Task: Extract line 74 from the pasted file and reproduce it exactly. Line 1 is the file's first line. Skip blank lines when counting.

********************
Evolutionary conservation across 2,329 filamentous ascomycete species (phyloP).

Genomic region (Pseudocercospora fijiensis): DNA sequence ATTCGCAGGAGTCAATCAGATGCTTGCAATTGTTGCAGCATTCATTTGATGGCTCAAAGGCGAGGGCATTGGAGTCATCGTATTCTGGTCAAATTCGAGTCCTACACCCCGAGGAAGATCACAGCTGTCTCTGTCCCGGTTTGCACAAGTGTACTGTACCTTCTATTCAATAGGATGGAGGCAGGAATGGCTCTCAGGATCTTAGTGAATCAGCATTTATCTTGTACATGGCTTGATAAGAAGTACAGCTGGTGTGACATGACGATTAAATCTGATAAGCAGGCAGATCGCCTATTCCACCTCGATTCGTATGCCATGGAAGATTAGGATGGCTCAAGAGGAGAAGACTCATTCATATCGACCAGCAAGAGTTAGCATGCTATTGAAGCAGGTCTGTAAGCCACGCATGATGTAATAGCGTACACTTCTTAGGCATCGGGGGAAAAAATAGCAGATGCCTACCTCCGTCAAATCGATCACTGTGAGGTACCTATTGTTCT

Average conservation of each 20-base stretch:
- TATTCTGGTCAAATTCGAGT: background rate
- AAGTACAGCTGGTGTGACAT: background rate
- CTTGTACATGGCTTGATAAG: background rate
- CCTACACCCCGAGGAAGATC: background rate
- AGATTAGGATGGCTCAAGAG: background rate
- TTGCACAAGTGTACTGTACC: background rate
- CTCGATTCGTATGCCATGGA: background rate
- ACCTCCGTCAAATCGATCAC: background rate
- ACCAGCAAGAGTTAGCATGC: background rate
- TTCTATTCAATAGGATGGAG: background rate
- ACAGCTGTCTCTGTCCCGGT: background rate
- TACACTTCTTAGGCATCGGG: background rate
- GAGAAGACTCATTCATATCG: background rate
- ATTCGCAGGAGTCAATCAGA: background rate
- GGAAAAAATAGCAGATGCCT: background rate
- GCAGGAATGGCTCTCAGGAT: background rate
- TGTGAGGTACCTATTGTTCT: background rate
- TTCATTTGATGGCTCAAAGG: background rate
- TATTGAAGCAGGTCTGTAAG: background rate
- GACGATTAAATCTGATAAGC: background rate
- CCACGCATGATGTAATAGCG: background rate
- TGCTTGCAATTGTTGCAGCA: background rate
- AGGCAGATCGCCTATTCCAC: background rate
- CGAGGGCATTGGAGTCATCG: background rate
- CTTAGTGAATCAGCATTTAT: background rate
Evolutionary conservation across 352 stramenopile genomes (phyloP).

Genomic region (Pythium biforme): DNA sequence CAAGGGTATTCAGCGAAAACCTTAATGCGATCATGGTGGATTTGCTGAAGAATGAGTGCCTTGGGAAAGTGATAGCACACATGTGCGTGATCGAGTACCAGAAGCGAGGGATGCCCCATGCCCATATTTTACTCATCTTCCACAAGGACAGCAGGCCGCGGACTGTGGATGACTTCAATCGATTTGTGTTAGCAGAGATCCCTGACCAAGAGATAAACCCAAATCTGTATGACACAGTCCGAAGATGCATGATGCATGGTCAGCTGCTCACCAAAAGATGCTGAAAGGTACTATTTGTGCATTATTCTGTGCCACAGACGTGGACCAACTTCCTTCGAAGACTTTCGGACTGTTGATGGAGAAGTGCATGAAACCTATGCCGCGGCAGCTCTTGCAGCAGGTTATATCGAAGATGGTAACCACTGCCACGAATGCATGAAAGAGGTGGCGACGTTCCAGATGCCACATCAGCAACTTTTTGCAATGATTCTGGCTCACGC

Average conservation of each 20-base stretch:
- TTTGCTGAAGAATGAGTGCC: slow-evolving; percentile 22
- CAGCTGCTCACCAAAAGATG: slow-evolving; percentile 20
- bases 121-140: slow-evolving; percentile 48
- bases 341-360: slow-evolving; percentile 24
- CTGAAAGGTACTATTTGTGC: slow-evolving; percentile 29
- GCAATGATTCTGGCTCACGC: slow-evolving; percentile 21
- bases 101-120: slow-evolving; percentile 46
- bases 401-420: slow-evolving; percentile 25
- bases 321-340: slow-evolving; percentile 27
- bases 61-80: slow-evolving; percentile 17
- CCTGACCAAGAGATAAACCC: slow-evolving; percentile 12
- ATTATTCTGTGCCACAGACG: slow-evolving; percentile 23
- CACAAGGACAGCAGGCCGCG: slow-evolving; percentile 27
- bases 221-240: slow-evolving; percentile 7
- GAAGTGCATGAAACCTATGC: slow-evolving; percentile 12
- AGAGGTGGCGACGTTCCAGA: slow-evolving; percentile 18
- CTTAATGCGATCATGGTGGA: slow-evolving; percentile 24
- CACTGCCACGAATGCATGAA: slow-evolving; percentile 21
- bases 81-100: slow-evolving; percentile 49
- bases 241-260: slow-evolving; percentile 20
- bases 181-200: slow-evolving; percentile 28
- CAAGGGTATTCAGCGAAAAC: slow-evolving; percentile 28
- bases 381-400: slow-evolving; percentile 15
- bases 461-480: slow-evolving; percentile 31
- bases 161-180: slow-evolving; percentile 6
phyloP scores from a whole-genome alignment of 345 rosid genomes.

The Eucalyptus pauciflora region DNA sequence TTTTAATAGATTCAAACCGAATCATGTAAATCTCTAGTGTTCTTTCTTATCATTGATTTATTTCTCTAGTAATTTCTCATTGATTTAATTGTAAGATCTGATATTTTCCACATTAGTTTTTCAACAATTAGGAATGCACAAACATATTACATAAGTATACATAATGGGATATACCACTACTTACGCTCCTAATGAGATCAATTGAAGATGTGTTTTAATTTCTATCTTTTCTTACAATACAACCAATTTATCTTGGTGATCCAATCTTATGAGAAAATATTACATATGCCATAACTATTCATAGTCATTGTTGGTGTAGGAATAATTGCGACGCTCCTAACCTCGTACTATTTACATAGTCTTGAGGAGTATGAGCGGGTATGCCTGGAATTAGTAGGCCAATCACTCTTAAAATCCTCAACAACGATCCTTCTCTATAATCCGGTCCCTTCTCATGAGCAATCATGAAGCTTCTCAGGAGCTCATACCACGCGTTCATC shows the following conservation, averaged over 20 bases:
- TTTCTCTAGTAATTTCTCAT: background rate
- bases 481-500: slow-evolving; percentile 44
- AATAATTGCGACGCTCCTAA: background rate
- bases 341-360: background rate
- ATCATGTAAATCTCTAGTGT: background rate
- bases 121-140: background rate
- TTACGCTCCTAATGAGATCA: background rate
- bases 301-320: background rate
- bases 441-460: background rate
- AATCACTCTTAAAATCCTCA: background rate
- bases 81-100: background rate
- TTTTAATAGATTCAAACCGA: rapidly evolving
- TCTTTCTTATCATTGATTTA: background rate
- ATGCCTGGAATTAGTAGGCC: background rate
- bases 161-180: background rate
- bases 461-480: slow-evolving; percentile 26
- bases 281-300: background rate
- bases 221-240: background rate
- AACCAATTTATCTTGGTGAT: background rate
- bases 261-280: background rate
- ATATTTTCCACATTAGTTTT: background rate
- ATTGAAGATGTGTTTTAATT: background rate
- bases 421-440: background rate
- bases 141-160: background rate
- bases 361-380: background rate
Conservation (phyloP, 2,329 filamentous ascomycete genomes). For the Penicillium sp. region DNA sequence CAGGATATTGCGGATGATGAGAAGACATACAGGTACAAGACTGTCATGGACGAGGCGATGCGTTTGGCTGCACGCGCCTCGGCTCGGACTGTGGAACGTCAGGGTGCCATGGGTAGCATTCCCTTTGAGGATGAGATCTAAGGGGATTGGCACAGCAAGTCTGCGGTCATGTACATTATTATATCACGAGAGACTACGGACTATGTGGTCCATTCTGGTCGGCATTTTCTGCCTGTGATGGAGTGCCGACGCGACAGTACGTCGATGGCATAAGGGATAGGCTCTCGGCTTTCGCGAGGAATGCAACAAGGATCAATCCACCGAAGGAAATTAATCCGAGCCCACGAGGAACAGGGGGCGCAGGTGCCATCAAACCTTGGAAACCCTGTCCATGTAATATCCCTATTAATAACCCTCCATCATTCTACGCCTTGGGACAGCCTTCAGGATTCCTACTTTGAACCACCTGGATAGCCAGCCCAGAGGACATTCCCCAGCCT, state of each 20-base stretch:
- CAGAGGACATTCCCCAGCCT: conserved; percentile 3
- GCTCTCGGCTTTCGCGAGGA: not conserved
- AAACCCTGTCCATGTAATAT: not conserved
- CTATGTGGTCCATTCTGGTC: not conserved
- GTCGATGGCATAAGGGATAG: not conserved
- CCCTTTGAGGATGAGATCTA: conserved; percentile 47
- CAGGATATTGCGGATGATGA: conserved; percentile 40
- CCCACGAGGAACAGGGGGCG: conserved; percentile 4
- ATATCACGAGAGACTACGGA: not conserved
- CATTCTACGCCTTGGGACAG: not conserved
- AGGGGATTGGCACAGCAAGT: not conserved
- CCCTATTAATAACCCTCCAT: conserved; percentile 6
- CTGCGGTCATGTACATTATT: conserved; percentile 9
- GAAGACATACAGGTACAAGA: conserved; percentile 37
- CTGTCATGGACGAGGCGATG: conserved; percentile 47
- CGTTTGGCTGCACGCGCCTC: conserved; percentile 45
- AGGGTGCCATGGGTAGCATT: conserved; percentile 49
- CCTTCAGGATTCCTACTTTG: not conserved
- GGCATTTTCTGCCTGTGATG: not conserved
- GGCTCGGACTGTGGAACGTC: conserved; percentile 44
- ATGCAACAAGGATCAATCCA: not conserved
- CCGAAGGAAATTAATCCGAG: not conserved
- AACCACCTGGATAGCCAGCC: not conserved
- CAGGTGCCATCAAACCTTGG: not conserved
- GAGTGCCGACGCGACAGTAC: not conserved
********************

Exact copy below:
- bases 461-480: slow-evolving; percentile 26